70% of drug overdoses are caused by Fentanyl.

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What is Fentanyl?

Fentanyl is a synthetic opioid that is 80-100 times stronger than morphine. Pharmaceutical Fentanyl was developed for pain management treatment of cancer patients, applied in a patch on the skin. Because of its powerful opioid properties, Fentanyl is also diverted for abuse or, more commonly, manufactured illegally and mixed with other opioids, cocaine, methamphetamine, benzodiazepines (i.e. Xanax), and many other recreational substances.

Why is it so dangerous?

Similar to other opioid analgesics, Fentanyl produces effects such as relaxation, euphoria, pain relief, sedation, confusion, drowsiness, dizziness, nausea, vomiting, urinary retention, pupillary constriction, and respiratory depression. Because of its potency, very small amounts can suppress a person’s respiratory drive very quickly.

Where is Fentanyl Found?

  • Heroin

    Fentanyl is 100 times more potent than morphine, 50 times more potent than heroin, and its effects are even greater in combination with other drugs.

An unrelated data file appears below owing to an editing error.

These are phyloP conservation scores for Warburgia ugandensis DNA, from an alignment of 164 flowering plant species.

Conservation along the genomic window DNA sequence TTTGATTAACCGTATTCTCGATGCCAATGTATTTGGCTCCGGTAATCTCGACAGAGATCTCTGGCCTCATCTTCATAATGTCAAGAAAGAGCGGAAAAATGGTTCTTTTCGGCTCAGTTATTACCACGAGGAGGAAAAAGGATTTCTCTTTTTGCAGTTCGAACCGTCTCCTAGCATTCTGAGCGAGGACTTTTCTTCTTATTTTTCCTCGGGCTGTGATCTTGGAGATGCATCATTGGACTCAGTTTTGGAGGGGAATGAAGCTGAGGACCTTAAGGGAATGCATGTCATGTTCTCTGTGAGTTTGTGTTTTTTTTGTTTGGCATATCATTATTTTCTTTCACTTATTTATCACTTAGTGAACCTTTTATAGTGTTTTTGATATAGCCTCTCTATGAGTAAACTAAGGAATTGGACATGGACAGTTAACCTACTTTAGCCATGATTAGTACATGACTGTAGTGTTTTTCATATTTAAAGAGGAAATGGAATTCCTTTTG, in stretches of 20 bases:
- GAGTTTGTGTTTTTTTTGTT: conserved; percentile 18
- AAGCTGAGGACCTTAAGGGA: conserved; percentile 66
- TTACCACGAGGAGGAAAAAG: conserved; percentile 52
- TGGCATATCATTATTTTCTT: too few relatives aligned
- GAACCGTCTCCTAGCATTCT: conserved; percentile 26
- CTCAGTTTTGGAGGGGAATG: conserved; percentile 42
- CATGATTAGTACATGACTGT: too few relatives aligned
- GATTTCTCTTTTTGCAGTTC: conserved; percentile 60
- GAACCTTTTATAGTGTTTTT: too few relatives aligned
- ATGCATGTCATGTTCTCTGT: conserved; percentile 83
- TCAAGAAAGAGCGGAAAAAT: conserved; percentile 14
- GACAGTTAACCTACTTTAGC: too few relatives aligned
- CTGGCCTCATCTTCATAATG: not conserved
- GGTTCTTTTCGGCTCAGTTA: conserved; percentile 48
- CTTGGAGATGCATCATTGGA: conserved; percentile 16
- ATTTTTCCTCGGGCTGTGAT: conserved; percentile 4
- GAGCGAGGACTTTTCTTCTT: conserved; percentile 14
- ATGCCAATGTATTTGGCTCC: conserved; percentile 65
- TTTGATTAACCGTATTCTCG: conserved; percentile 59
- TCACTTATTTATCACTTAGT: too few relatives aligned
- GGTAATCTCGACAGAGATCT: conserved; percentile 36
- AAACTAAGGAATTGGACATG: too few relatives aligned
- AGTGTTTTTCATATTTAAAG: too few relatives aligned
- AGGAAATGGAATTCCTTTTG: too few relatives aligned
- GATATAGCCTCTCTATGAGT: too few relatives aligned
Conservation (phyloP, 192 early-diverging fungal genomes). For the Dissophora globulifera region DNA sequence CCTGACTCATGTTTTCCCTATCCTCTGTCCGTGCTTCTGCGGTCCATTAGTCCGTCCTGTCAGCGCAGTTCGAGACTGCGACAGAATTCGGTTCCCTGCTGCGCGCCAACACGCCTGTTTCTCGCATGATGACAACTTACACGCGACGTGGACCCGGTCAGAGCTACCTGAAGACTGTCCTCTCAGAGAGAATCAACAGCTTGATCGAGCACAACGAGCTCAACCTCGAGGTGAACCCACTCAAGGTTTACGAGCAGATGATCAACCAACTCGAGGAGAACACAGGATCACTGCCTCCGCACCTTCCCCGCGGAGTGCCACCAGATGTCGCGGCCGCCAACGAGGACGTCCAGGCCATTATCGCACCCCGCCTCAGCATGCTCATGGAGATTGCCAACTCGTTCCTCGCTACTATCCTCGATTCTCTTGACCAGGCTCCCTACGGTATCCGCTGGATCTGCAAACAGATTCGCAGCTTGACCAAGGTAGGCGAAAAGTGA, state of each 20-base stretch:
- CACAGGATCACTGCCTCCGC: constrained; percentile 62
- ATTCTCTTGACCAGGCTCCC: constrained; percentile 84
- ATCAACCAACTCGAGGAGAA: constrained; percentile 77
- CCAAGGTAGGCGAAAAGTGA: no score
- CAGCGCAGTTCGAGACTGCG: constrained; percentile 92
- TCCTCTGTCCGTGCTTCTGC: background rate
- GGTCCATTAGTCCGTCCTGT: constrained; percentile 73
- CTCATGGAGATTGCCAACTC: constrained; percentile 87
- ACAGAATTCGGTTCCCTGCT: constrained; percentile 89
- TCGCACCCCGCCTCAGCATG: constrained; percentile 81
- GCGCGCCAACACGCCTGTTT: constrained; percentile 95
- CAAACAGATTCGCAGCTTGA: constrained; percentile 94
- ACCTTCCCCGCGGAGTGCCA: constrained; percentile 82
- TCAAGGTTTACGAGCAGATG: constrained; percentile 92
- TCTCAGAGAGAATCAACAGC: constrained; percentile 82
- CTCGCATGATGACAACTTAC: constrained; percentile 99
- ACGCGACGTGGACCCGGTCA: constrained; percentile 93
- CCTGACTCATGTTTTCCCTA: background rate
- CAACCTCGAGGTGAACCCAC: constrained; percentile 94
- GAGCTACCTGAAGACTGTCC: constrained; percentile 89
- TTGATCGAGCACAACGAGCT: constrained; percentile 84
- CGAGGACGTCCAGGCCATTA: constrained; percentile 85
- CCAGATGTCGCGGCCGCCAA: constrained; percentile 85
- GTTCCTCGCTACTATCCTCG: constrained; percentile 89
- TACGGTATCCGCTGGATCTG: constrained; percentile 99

• Meth

    Methamphetamine is a stimulant, as is cocaine, but often these stimulants are cut with fentanyl (a sedating drug); illegal drug manufacturers do this to save money, and often work in labs that aren’t following any standards or safe ratios of each drug.

  • Ecstasy

    Many drug suppliers mix fentanyl with methamphetamine or oxycodone, and then add red, yellow or blue food coloring to form a pill sold as MDMA, or ecstasy. Or they mix these drugs and sell it as (fake) Xanax.

  • Recreational Drugs

    Counterfeit pills are a huge problem; fentanyl is found in fake oxycodone, fake Xanax, fake Adderal, and many others. These pills are stamped and shaped to look like an actual pill from a pharmacy, and it is nearly impossible to tell the difference.

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Why is Fentanyl being added to recreational drugs?

Fentanyl increases the potency and addictive potential when it is added to other drugs. It is also cheap to manufacture and distribute. Most fentanyl is manufactured in clandestine labs and smuggled across our border, although some of the pill manufacturing/pressing happens in the U.S. Most people who take opioids on a daily basis (pills and heroin) have built up a tolerance to opioids which is somewhat protective in preventing overdose, but not always. But many who are exposed to fentanyl have not been exposed to opioids in the past, and an extremely small amount of Fentanyl exposure can be deadly.